CCSS V8.1 Update


In April 2023, the CCSS steering committee was presented with questions from a CCSS Auditor (CCSSA) regarding the Proof of Reserves Aspect (PoR) of the CryptoCurrency Security Standard (CCSS). The questions posed came to light in the context of scoping and preparing for the CCSS audit of a large exchange. After consideration, the CCSS Steering Committee decided that the questions about the nature, scope, testing requirements, and sufficiency of proof when testing for the Proof of Reserves Aspect warranted a PoR sub-group that would work to make recommendations.

Consensus of the Working Group

The working group on the PoR Aspect concluded that: (1) it would be appropriate at this time, and beneficial to the Standard to remove the PoR Aspect; and (2) after much consideration, it would not be appropriate at this time to add a replacement or supplement to the PoR Aspect. 

Rather, the Working Group determined that, “Key Control” would be an appropriate Aspect to add to the Standard and that the best course of action would be to: 

  1. Outline testing of key control (generally signing of messages or movement of assets for some or all of the private keys in scope) a matter of CCSSA judgment and add notes to the Auditor Guide that would allow a CCSSA to perform testing procedures that are tailored to the tested environment as well as their own risk tolerance and perception of audit risk. 
  2. In series, and after sufficient time for CCSSAs and the market to give feedback on Key Control testing, work to add Key Control as a formal Aspect in the Standard and provide notice to CCSSAs, management, and prospective CCSS Certified companies that the Aspect would be included and effective for audits after a certain date. 


Summary of Analysis 


Proof of Reserves

  1. While technical in nature, PoR is most commonly understood as a measure of financial assurance. This inherent need for the CCSSA to either measure outstanding liabilities or rely on evidence (potentially widely variant evidence) produced by another party or management itself that the system controls sufficient assets to meet customer liabilities. 
  2. Proof of Reserves attestations quickly become technical and could, in practice, expand the scope, timing, and cost of CCSS audits to prohibitive levels. 
  3. Most current CCSSAs, as cybersecurity and cryptocurrency experts, are likely not confident in testing the PoR Aspect or performing an independent PoR to test the Aspect.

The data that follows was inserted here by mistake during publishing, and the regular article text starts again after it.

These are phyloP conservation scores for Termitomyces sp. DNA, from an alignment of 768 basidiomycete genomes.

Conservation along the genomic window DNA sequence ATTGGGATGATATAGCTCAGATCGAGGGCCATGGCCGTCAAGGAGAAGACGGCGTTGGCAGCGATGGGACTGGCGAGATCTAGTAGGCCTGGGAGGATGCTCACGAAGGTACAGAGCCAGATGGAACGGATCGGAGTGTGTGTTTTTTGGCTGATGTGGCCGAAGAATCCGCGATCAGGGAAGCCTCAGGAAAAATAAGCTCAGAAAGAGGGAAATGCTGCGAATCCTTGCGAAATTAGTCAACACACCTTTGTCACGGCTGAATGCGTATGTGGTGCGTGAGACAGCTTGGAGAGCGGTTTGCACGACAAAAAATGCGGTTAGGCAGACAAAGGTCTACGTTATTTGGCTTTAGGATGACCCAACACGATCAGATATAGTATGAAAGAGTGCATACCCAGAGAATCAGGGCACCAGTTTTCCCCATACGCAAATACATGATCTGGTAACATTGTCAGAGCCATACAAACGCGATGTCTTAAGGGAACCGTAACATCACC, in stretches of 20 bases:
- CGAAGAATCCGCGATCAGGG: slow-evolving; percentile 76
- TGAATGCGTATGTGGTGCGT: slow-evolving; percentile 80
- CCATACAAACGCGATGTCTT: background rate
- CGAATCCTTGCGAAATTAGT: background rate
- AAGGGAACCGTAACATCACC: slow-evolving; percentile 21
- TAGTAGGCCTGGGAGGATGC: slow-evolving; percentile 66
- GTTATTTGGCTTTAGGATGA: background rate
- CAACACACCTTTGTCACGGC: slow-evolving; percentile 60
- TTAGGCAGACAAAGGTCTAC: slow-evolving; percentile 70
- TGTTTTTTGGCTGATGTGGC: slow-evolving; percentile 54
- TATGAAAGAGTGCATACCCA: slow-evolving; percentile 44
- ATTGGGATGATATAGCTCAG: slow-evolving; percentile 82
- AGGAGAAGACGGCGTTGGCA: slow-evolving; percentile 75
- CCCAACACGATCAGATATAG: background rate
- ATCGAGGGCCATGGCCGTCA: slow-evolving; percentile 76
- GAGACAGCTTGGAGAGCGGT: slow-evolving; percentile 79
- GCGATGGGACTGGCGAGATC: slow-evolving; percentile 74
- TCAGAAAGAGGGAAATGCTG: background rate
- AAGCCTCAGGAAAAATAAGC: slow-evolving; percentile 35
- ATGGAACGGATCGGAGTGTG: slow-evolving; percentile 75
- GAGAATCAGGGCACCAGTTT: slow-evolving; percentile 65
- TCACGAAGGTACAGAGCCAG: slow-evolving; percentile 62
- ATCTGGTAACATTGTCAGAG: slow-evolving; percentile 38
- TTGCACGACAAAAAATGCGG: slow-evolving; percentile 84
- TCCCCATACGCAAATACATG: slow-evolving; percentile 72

4. Many CCSSAs may be concerned with potential liabilities created by signing off on the PoR Aspect when it is understood to mean that potentially millions of customer accounts are sufficiently reserved with billions of USD worth of crypto assets. 


Key Control 

  1. The working group narrowed in on Key Control as the more narrowly focused version on Proof of Reserves. Here again, Key Control is not about assets, but rather about whether control of the private key material can be exercised during the time of the audit. 
  2. The working group dug into what types of evidence would be sufficient to meet a prospective Key Control Aspect, if it was generally considered to mean that management would perform digital signatures and/or movement of assets to demonstrate that key material was usable. The group quickly realized that the “complexities” that arise in a proof of reserve attest engagement (where 100% of wallets are tested), would also arise in testing a Key Control Aspect.  Specifically, tested wallets can quickly reach thousands or hundreds of thousands in total, and tooling for the task is problematic. Auditors lack access to robust bulk signature verification tools and management would almost certainly have to write custom scripts for HSM, MPCs, and other systems in order to make bulk signing feasible.
  3. Together the large scope and lack of tooling would present impediments to adoption of the standard and to reasonable completion of audits for those companies that did take on the task. 
  4. Lastly, the group considered whether Key Control was even needed; whether the other Aspect and controls actually adequately covered the core considerations of Key Control. The group generally agreed that Key Control would not be a redundant Aspect but did present sufficient operational hurdles such that inclusion in the standard was impractical at this time.


CCSS Committee Decision

The CCSS committee was presented with the above information regarding the Working Group findings and during a committee call voted unanimously (1) to remove the PoR Aspect from the Standard; and (2) not add a replacement or supplement to the PoR Aspect at this current time. 

Date of CCSS update: May 22, 2023

The Committee acknowledges the importance of Proof of Reserve within the cryptocurrency ecosystem and suggested that a PoR working group reconvene in the future to continue to address this subject.

Note: the Committee will discuss and implement a formal change control cycle for the Standard.